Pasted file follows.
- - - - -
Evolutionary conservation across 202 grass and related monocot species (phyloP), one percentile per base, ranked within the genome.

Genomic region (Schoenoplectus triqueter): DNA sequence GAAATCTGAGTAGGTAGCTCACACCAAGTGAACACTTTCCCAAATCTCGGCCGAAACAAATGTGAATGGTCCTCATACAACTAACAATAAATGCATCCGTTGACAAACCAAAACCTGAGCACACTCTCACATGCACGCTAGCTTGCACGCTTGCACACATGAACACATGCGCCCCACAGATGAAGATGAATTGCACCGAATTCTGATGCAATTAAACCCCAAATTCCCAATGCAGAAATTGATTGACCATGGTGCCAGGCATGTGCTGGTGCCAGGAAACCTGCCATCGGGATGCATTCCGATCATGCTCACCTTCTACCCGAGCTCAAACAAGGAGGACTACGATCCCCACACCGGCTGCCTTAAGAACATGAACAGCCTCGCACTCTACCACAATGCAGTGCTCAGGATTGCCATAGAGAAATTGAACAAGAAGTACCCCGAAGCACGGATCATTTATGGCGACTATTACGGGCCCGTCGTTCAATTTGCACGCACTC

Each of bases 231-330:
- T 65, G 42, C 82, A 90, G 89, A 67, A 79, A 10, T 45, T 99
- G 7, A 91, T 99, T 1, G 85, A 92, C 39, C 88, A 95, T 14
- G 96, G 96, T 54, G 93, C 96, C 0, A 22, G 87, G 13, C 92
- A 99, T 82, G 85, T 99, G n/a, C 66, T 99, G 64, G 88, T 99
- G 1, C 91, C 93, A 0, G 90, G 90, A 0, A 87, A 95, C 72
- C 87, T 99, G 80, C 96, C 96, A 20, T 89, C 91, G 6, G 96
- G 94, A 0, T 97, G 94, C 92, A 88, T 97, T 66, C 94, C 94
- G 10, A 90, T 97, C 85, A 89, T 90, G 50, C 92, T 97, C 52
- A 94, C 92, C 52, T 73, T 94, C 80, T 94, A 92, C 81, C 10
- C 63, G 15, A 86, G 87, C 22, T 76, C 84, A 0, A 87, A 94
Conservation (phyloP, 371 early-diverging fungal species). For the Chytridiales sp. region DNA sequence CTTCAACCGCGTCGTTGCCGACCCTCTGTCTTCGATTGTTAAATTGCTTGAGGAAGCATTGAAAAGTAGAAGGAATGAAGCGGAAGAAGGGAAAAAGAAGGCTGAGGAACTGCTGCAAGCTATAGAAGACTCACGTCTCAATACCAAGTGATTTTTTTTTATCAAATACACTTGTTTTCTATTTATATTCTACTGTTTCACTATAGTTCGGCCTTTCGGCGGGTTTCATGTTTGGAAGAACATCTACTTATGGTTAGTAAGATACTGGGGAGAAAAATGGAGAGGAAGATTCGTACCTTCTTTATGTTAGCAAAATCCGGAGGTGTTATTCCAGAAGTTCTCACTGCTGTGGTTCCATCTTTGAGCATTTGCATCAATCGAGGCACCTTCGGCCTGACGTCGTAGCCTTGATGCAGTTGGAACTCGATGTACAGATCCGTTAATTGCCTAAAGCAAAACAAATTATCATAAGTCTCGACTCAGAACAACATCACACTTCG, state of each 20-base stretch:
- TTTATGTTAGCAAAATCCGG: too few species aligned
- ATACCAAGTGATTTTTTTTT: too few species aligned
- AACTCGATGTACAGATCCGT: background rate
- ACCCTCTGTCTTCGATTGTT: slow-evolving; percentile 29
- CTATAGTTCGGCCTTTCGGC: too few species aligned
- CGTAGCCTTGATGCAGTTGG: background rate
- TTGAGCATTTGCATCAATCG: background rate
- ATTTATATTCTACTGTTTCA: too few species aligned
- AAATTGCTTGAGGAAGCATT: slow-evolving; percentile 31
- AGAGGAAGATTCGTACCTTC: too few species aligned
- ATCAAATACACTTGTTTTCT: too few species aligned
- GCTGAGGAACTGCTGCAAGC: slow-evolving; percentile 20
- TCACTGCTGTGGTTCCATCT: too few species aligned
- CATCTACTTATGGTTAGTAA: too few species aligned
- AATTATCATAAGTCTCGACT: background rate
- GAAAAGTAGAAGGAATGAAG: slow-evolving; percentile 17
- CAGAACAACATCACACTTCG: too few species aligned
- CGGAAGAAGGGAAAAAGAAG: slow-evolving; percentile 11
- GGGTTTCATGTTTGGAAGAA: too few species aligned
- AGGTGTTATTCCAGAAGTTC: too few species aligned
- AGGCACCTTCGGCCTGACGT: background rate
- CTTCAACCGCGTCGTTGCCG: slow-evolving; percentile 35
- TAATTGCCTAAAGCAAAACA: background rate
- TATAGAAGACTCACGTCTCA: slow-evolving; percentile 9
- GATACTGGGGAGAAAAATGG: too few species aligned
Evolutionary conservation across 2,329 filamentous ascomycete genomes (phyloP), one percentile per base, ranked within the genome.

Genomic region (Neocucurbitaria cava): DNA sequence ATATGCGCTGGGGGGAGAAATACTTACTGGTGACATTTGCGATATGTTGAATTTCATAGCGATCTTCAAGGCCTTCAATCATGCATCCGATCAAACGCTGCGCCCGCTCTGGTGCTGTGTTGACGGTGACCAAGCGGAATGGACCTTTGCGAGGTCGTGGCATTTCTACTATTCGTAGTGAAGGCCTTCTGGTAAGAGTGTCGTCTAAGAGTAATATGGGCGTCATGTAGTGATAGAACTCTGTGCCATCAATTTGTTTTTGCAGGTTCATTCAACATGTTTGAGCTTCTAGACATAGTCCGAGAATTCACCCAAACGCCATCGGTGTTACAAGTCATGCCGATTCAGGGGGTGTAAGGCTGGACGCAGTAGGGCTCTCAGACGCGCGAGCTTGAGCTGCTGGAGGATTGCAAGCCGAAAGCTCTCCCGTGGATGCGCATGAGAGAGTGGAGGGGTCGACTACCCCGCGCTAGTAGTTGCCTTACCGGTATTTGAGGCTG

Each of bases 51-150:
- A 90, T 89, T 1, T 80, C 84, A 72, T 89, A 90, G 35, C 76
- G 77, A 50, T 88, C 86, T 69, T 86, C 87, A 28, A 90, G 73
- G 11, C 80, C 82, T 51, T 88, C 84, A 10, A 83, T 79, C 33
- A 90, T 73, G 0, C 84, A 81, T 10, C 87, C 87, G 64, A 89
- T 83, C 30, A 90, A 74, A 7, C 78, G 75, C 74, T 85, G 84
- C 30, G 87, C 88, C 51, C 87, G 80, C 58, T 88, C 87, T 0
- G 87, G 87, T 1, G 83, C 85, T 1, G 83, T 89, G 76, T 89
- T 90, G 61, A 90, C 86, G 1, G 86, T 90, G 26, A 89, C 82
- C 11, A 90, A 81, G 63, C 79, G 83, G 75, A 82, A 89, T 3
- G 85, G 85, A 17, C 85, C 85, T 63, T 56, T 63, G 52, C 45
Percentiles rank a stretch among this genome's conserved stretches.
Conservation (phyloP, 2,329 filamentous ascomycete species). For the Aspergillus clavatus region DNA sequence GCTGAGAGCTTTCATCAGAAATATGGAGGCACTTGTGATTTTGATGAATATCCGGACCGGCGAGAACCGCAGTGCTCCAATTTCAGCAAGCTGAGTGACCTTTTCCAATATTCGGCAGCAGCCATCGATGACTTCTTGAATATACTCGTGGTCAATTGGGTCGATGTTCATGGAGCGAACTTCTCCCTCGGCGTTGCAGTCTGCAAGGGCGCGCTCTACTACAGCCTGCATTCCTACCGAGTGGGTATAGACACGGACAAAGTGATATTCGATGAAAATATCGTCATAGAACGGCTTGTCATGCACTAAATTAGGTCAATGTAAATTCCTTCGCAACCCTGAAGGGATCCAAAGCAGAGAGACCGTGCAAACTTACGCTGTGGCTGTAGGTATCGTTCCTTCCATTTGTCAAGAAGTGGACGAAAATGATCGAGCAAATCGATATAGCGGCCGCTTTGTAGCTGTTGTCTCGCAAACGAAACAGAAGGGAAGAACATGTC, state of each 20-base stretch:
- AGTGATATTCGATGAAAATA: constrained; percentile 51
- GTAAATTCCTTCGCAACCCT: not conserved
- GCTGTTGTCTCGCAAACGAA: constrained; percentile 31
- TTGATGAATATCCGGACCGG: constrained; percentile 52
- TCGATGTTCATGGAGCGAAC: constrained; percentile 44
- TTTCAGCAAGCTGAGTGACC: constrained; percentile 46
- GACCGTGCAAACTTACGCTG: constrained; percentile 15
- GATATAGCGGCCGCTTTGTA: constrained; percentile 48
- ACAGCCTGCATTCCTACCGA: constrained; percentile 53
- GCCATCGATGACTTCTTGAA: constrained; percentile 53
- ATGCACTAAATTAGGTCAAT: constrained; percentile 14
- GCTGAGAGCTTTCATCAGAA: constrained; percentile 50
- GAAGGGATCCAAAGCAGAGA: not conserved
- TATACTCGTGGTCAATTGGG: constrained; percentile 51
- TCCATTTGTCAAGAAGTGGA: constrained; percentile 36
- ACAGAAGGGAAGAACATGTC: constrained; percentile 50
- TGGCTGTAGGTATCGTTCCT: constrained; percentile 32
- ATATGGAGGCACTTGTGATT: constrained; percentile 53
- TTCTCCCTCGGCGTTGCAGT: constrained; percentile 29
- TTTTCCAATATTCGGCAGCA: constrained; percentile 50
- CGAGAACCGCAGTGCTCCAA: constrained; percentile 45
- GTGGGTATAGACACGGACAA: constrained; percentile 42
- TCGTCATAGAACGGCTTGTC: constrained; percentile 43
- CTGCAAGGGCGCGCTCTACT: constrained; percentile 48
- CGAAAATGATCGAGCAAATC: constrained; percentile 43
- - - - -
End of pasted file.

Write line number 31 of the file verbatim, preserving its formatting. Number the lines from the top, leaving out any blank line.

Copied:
- CAGAACAACATCACACTTCG: too few species aligned